In summary, this study demonstrated a protective effect for patients carrying the ADH1B*2 allele on the risk of severe histological damage of NAFLD, including fibrosis. Patients with MAC have lower risk of definite NASH in a dose-dependent manner. The ADH1B polymorphism ADHB1*2 not only exerts a protective effect on NAFLD patients with MAC but also may reduce the calories gained by alcohol metabolism as patients had lower BMI in other studies (15). It seems that the beneficial effect of a highly metabolic ADH activity is diminished in patients with higher BMI with a limit of 37 kg/m2 in the study of Vilar-Gomez et al. Further studies are needed to clarify the cause for this BMI-dependent effect on NASH risk of this allele. The limitations of the study as disclosed by the authors included possible misclassification of alcohol consumption by self-assessment, the lower number of Asians/Pacific Islanders/Hawaiians individuals included in the trial, lack of information on socio-economic patient status, physical activity and other possible confounding factors. Despite these limitations the present work demonstrates an unequivocal protective effect against NASH and NASH fibrosis by the ADHB1*2 allele, which is independent of MAC but offset by very high BMI in a Caucasian population. This study opens the door for further studies in specific settings to unravel the exact mechanisms of the protection conferred by the ADHB1*2 allele.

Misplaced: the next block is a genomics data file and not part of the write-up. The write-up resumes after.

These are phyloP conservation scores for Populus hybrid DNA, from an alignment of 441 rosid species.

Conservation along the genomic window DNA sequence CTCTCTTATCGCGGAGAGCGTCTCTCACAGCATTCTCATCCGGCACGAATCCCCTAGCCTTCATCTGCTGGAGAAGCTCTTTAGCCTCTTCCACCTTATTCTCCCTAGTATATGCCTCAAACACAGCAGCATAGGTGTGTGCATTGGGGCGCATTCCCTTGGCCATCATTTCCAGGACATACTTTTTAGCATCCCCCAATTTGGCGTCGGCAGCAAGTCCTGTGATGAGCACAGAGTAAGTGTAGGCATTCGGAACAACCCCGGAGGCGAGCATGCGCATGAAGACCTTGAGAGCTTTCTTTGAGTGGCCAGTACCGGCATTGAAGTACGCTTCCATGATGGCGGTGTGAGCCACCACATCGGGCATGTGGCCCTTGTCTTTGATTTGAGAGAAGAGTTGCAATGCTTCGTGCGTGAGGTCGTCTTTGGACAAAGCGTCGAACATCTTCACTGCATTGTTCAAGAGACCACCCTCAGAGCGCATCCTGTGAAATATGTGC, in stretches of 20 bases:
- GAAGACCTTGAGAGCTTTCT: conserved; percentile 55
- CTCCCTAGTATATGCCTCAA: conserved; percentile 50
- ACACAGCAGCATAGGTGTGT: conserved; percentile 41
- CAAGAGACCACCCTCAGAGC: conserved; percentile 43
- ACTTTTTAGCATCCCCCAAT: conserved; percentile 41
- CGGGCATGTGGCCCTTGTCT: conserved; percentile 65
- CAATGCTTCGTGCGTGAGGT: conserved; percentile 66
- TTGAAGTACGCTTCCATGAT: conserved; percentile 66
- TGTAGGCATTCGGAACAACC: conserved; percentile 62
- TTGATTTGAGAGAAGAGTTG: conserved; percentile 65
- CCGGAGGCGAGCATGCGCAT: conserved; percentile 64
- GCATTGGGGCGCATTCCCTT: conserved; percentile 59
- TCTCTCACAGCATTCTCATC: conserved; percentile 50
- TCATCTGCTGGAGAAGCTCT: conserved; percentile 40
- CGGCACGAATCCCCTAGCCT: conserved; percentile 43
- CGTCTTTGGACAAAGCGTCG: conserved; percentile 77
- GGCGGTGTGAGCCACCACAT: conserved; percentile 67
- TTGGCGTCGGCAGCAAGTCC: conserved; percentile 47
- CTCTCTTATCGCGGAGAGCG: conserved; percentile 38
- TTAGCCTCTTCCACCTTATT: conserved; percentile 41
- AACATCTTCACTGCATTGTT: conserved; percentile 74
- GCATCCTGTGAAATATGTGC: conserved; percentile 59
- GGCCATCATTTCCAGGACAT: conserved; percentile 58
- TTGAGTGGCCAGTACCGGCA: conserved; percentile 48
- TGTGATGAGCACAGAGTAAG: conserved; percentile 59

Provenance and Peer Review: This article was commissioned by the editorial office, Hepatobiliary Surgery and Nutrition. The article did not undergo external peer review.
Conflicts of Interest: Both authors have completed the ICMJE uniform disclosure form (available at http://dx.doi.org/10.21037/hbsn-21-49). The authors have no conflicts of interest to declare.